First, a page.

Radioactive materials are used in many medical, industrial, commercial, and consumer devices, including x-ray machines, nuclear gauges, older exit signs, and smoke detectors. These devices are safe while in use because the radioactive material is encased. But when damaged or disposed, the radioactive material can be released. Unfortunately, there are few options for proper disposal of radioactive devices.
The best way to ensure safe disposal of radioactive consumer devices like smoke detectors is to establish “extended producer responsibility” (EPR) laws, which require the products’ producers to finance and manage collection and safe disposal of their devices. EPR programs make it easy for consumers to dispose of hazardous products at convenient drop-off locations. No EPR laws yet exist in the U.S. for radioactive devices.
For used medical, industrial, and commercial radioactive devices, PSI recommends that buyers add a clause to their purchase agreements requiring the producer or vendor to take back the product for safe disposal at the end of its useful life. Companies that use these devices are in the best position to demand such services from their suppliers. Likewise, vendors should incorporate take-back services into their business model.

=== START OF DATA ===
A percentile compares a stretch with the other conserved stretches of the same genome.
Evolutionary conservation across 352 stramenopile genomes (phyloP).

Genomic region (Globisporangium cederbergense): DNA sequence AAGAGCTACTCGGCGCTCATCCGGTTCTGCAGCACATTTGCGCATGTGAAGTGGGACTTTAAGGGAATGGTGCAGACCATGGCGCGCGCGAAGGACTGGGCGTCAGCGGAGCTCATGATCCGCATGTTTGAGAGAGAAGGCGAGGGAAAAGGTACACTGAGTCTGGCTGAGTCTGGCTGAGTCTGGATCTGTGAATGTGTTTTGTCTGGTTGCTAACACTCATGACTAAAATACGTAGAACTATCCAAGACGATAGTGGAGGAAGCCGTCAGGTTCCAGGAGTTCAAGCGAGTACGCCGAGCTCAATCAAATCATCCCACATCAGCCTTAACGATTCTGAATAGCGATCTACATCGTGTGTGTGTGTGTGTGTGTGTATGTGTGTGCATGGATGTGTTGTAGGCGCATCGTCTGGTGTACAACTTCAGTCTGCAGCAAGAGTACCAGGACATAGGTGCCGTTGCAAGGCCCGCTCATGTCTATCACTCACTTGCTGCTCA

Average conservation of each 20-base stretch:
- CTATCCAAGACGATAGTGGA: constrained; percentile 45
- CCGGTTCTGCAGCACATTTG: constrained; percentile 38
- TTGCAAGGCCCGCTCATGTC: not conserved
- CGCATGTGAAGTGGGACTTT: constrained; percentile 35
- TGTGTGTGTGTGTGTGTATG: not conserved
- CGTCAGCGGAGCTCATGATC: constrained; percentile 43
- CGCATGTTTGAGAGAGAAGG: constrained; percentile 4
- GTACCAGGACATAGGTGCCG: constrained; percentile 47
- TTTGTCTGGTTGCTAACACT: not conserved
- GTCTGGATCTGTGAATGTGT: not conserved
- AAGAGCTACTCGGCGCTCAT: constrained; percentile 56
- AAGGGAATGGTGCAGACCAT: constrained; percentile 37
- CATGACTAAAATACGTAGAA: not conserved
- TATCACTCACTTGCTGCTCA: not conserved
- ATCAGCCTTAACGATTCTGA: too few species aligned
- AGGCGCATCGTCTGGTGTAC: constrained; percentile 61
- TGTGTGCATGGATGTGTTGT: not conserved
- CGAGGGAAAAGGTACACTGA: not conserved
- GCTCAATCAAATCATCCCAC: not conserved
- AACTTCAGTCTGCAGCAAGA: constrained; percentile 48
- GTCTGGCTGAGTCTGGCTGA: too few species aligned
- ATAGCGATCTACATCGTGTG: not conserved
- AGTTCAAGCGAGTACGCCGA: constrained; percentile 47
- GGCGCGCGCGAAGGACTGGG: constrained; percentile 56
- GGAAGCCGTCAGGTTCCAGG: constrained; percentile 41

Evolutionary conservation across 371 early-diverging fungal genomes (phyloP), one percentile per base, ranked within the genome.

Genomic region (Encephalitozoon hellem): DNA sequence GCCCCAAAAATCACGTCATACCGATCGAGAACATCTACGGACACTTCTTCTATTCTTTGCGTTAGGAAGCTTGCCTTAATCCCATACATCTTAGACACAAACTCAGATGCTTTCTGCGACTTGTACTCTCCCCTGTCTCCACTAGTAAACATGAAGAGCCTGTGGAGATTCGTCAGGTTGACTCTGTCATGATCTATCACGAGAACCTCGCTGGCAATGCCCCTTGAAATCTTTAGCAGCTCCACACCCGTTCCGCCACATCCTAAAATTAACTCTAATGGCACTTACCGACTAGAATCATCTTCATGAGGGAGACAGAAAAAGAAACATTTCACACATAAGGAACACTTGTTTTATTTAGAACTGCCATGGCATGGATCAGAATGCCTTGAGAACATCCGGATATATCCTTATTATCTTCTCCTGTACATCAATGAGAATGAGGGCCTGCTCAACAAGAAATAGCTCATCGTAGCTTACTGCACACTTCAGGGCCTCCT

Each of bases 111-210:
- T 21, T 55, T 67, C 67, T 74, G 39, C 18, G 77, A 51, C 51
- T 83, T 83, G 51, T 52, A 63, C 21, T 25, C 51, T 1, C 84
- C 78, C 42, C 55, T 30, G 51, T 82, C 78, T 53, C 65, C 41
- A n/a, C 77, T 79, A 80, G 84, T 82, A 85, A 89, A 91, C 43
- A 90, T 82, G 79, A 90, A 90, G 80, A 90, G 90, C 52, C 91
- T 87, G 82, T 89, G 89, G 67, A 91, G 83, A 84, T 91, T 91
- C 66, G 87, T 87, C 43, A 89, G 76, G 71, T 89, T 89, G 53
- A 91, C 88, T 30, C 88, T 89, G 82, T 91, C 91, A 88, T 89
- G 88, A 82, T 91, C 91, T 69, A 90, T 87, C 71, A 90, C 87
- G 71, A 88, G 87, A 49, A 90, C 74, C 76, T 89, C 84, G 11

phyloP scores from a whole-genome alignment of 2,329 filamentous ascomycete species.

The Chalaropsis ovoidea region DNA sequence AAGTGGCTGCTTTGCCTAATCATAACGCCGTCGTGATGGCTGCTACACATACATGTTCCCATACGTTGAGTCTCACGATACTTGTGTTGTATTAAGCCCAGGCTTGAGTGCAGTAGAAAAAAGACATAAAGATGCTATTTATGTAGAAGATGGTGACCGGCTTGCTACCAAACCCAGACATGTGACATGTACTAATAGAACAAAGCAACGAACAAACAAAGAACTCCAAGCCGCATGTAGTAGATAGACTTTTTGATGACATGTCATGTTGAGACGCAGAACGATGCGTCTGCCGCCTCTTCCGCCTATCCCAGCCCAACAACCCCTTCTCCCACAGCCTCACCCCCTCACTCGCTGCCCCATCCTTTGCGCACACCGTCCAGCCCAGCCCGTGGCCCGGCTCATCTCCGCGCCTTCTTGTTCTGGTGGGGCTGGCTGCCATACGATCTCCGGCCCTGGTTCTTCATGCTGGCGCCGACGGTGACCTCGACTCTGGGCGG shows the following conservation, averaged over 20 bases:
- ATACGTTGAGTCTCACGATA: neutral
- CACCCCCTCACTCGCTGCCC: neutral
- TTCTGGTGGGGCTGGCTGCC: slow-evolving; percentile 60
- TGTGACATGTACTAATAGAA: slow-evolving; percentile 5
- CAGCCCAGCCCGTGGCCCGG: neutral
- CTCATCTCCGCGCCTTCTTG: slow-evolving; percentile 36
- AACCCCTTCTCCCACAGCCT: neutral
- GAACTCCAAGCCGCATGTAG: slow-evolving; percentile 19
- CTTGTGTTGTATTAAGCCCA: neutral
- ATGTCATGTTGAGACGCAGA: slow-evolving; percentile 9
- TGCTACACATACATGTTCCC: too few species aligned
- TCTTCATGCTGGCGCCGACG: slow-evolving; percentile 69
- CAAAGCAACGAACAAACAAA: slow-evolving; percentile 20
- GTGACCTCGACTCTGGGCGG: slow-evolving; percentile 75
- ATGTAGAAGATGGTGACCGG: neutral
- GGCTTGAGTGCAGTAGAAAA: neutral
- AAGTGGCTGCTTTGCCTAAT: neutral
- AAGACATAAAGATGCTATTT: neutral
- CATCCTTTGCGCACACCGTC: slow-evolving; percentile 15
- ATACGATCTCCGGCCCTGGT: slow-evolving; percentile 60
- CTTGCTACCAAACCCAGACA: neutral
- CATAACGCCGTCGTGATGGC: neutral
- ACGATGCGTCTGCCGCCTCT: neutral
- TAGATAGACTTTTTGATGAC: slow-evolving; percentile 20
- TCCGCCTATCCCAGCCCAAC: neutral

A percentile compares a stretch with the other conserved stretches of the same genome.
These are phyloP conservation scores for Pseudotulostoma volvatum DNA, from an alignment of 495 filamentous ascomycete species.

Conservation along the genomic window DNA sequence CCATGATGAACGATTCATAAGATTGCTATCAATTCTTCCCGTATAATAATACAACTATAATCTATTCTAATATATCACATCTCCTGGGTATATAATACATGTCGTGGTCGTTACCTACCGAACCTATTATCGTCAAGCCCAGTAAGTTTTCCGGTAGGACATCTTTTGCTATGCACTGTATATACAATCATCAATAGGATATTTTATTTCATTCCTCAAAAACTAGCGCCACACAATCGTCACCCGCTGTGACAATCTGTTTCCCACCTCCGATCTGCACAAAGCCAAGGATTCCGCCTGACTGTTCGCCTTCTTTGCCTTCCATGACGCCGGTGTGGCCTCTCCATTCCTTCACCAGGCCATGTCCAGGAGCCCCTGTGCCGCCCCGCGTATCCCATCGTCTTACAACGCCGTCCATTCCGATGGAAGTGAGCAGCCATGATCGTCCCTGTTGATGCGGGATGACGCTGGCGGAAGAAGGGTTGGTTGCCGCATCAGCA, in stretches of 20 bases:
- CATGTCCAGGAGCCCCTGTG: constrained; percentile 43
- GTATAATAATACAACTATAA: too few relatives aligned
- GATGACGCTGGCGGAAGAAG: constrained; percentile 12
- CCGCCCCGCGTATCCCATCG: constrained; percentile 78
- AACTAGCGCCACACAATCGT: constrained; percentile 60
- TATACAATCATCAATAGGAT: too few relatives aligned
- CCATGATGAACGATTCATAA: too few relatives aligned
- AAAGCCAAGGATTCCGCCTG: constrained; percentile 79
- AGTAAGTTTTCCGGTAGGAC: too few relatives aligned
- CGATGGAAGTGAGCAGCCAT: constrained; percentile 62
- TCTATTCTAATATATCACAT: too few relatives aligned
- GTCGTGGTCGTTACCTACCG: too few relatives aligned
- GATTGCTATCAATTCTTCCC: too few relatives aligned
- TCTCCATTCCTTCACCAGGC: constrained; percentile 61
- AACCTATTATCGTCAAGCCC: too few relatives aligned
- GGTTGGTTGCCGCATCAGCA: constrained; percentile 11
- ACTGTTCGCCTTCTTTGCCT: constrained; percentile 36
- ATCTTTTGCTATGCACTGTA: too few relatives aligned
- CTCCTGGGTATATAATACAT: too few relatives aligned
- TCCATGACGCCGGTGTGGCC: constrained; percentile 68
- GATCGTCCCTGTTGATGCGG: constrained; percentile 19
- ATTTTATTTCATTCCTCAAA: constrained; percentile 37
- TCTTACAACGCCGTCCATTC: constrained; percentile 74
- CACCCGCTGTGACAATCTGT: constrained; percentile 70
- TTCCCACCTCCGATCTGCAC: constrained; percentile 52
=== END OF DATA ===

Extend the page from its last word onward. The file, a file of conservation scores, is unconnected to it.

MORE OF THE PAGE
Using alternatives to radioactive materials is the best way to eliminate unnecessary risk of radiation exposure and contamination. Exit signs in commercial buildings, for example, are now illuminated electrically instead of with radioactive material.
How We’re Leading the Way
PSI advocates for EPR programs for smoke detectors by educating policy makers about the problems around disposal of radioactive consumer devices and the opportunities for safe disposal that EPR offers. We provide written and oral testimony in support of EPR bills. Connecticut State Rep. Kathy Kennedy is exploring smoke detector EPR this year.
We facilitate national dialogues among users, producers, and those involved in the disposal and destruction of radioactive devices to jointly develop and implement safe disposal solutions. As a result of our dialogues held in collaboration with U.S. EPA, manufacturers of tritium exit signs established voluntary take-back programs for self-luminous exit signs even as they shifted away from producing these devices. The dialogues also led to pilot implementation of alternatives to radioactive gauges that demonstrated and verified their viability, establishing a foundation for wider adoption.
How You Can Help
Choose a vendor that provides safe take-back and destruction of the radioactive devices you purchase, or require your vendor to provide this service via your contract.
Ask your local waste department about ways to safely dispose of smoke detectors in your area.
Properly dispose of any tritium or self-luminous exit signs, radioactive gauges, and x-ray machines when they need to be replaced -- especially before renovating or demolishing your building. SRB Technologies has a prominent disposal program for tritium signs. Isolite and Self-Powered Lighting also provide these services. Alternatively, ask your vendor or the manufacturer for safe disposal options.
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